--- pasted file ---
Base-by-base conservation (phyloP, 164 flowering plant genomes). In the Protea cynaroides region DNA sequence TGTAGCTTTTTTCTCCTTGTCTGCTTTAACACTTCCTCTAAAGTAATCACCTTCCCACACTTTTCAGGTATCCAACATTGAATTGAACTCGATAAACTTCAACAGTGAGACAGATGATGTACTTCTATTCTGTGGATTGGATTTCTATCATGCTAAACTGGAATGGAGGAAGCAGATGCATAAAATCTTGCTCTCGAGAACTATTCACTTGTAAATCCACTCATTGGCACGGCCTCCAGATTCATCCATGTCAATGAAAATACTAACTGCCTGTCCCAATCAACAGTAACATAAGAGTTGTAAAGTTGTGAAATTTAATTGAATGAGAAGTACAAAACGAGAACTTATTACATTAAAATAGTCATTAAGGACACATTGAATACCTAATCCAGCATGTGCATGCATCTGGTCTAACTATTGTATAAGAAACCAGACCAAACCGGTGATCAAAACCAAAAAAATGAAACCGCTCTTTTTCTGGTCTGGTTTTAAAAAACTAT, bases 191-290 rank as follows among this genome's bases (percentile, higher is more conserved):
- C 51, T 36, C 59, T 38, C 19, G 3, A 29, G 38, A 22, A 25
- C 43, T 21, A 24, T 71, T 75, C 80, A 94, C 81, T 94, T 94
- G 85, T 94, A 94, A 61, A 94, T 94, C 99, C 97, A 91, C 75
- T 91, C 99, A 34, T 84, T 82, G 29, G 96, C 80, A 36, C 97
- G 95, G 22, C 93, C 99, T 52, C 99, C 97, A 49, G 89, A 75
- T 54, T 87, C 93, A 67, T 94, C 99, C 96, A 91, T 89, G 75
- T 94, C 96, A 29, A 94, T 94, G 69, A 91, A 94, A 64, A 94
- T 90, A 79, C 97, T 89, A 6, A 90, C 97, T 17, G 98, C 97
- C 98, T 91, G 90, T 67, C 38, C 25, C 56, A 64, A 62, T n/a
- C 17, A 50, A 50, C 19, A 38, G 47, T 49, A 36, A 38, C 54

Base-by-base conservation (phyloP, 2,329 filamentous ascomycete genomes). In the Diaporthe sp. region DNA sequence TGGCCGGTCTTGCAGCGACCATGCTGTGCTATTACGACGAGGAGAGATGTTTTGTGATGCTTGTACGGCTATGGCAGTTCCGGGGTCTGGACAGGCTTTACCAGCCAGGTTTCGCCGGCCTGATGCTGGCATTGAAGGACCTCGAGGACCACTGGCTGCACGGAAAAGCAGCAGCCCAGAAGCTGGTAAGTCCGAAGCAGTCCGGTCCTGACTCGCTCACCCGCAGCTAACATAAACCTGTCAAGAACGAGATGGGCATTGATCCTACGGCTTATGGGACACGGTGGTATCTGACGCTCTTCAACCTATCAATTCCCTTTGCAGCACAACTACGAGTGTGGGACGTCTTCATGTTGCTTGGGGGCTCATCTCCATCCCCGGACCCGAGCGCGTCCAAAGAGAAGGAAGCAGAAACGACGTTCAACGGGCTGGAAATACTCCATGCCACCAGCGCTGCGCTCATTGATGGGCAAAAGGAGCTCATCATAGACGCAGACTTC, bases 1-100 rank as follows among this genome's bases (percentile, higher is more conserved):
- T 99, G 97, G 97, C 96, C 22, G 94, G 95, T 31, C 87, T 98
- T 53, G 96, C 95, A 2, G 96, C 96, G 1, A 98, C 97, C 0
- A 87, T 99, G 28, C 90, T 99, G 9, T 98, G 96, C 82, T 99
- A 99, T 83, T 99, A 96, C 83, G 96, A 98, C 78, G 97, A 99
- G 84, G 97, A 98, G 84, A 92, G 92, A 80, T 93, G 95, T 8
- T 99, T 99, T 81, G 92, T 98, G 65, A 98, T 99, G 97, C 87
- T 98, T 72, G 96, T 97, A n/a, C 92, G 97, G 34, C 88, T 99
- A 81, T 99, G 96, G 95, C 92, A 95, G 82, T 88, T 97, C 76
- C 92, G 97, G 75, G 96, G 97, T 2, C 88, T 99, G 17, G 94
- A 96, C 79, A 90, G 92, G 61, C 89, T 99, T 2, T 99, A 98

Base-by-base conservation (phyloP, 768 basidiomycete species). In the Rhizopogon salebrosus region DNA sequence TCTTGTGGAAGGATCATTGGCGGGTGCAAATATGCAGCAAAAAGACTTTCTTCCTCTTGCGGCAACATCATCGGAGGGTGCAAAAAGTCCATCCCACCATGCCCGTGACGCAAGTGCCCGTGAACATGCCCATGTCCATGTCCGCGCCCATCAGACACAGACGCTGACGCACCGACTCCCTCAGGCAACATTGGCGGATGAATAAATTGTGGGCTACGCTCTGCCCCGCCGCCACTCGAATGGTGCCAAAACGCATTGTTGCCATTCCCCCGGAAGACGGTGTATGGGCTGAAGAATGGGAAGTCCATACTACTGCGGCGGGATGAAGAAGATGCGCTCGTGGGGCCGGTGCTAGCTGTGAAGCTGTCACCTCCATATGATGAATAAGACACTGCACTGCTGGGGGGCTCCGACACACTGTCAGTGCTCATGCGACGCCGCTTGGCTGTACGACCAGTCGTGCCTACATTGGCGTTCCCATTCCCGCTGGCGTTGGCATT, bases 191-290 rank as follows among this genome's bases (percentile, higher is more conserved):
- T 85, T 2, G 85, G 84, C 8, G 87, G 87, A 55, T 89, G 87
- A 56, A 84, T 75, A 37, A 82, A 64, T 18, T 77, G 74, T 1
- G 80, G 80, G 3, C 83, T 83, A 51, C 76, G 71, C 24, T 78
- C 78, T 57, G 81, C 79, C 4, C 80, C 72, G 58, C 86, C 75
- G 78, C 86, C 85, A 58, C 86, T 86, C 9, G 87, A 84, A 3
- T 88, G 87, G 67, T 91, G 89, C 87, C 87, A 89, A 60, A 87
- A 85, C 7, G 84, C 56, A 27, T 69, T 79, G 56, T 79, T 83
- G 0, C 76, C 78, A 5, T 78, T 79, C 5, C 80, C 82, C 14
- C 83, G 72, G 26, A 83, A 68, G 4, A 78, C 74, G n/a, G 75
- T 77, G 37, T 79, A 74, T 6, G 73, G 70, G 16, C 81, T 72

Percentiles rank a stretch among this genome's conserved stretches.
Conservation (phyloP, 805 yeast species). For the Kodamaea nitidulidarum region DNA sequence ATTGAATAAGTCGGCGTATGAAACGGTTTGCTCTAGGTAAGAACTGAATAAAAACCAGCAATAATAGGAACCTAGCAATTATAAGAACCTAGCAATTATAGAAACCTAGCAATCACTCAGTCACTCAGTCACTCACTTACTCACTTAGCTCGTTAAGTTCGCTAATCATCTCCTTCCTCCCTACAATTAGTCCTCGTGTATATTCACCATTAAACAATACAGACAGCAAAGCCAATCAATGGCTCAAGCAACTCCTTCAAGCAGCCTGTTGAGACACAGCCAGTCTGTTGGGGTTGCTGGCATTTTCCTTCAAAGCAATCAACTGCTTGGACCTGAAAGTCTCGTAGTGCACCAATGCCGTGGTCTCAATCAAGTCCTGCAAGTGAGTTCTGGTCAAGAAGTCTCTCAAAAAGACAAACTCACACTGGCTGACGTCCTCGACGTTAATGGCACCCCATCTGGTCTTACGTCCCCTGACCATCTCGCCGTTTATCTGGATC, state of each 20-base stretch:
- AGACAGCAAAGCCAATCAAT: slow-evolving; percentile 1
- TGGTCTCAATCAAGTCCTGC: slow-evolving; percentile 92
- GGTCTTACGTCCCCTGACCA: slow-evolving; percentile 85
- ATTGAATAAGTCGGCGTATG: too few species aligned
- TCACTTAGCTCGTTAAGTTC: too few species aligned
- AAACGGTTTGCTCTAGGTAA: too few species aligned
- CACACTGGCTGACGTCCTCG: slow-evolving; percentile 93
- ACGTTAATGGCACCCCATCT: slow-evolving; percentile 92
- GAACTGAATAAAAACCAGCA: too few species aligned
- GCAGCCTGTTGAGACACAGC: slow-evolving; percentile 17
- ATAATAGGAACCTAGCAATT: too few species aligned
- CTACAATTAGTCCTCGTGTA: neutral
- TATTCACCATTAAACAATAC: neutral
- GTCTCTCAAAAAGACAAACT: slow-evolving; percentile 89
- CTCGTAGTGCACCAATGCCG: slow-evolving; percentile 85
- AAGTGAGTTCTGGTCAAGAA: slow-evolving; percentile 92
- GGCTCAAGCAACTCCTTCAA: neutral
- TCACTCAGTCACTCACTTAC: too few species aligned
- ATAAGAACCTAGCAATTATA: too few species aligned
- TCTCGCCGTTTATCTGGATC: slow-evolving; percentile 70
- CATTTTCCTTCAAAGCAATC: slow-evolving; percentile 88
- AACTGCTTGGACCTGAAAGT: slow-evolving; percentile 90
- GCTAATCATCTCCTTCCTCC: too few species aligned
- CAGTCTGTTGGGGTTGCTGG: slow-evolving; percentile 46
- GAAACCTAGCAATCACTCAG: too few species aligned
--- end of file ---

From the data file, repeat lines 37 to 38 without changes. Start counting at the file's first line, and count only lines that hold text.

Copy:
- TGGTCTCAATCAAGTCCTGC: slow-evolving; percentile 92
- GGTCTTACGTCCCCTGACCA: slow-evolving; percentile 85